As Europe’s largest robotics lab, you would expect the Bristol Robotics Labs (BRL) to spin out some interesting companies developing unmanned aerial vehicles (UAVs) or drones. But there are other developments across the region that make Bristol and Bath a key location for UAV technology development in 2017.
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1. Imitec, a spinout of the University of Bristol, has developed an Autonomous Airborne Radiation Monitoring system (AARM) that provides low-altitude mapping of radioactive contamination using a drone. A customised drone with a flight time of 40 minutes carries a high-performance spectrometer able to produce maps of the radiation with a resolution down to 1m over high dose areas and inaccessible locations, minimising the risk to operators.
It differs from current radiation detection systems in that, in near real time, it locates measures and maps radioactivity and the isotopes present thus significantly speeding and improving the efficiency of radiation detection. AARM was the first UAV ever to fly over Sellafield nuclear facility in the United Kingdom and has also been used to undertake radiation surveys in Portugal and in the Fukushima Prefecture in Japan. Expect to see more from them throughout 2017 after coming 5th in last year’s global ‘Drones for Good’ competition.
2. BRL spinout Marble has targeted the booming market for precision agriculture. With a fixed-wing autonomous UAV that can take off and land vertically from a ground station, the technology allows farmers to easily monitor large fields of crops remotely, saving time and money.
3. DroneX is perhaps more developed than other UAV startups in the region. It designs, develops and operates UAVs and other related technologies with a focus on research and development. The custom-built systems are used for commercial, industrial and scientific purposes applications at the cutting edge of what is possible.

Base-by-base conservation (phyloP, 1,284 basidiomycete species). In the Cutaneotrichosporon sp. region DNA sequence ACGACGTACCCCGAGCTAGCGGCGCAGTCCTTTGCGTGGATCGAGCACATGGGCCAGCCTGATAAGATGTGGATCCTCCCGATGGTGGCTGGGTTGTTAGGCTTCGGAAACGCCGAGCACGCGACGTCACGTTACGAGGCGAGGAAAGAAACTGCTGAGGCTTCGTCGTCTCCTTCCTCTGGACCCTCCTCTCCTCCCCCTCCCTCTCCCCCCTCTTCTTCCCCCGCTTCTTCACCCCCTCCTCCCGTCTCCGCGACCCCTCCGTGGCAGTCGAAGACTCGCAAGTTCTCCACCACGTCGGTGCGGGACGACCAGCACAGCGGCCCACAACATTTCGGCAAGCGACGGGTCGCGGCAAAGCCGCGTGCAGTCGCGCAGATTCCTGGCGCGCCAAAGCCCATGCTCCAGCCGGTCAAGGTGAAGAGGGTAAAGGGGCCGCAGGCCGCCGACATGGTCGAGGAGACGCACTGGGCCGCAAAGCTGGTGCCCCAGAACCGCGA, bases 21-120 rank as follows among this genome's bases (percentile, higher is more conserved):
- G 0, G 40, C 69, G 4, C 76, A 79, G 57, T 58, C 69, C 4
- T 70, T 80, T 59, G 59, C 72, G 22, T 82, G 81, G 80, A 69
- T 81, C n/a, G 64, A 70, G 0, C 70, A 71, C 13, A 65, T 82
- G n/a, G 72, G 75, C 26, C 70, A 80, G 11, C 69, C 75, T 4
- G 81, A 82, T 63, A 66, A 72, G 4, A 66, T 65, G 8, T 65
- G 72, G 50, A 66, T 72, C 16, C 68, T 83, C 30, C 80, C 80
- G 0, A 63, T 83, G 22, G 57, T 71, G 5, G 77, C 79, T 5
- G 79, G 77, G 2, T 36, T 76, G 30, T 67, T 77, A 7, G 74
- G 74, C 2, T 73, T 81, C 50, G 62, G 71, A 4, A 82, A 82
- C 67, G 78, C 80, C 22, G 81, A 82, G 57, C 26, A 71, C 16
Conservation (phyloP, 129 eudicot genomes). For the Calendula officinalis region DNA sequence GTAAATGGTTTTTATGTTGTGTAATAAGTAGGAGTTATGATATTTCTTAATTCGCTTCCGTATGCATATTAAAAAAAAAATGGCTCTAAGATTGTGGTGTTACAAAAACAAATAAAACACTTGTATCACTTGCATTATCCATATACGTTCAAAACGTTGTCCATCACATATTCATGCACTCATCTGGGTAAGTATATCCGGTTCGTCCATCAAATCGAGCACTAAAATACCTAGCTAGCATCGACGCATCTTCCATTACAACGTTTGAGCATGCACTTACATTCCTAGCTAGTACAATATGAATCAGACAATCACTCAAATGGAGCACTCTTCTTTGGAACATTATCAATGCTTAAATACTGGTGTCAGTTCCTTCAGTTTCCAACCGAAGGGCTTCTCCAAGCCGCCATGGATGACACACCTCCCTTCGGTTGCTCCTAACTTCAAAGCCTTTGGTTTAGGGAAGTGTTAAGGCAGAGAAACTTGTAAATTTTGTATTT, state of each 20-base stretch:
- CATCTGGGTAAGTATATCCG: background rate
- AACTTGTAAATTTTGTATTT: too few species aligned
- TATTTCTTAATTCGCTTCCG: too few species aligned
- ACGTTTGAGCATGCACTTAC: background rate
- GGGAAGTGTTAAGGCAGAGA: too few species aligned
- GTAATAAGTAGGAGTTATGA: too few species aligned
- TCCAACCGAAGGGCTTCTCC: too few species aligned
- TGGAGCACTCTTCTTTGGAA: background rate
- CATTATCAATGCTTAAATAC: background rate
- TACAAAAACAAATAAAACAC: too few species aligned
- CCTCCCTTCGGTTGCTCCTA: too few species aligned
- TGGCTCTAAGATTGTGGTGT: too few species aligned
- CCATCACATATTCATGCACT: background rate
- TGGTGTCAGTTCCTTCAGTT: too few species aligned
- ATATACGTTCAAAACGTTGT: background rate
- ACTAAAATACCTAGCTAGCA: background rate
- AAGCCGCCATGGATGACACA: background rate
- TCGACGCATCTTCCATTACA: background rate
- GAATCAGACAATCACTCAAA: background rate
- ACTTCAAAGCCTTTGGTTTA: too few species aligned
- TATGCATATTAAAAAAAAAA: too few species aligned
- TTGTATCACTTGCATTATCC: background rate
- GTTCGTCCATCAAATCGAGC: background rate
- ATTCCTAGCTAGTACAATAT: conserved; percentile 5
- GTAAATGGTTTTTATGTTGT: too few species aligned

4. Team Bath Drones (main picture, above) is a group of final year students at the University of Bath working to create the ultimate autonomous UAV for the UAS Challenge run by the Institute of Mechanical Engineers. Led by Barney McMahon and supervised by Dr Pejman Iravani, Dr Jon du Bois and Dr David Cleaver, the team has utilised its interdisciplinary expertise in aeronautical, mechanical and electrical engineering to design its debut aircraft, the Skyseeker.
This is designed for speed, range and autonomy. Once launched, the aircraft will be capable of quickly flying through predetermined waypoints, identifying ground-based targets en route and delivering payloads with pinpoint precision. All of this will be achieved with no pilot, allowing the drone to intelligently and independently accomplish its mission.
5. The world’s first autonomous drone racing competition takes place in Bristol in February. The Maaxx (Micro Aero Autonomous Extreme) Europe event brings together enthusiasts, researchers and the world’s leading aerospace companies on 11 and 12 of February at the University of the West of England (UWE). It is run by High Tech Bristol and Bath (HBB) as one of its Special Interest Groups in partnership with the UWE and will see a series of workshops and races to test out the best autonomous software by racing around a set track and avoiding other aircraft.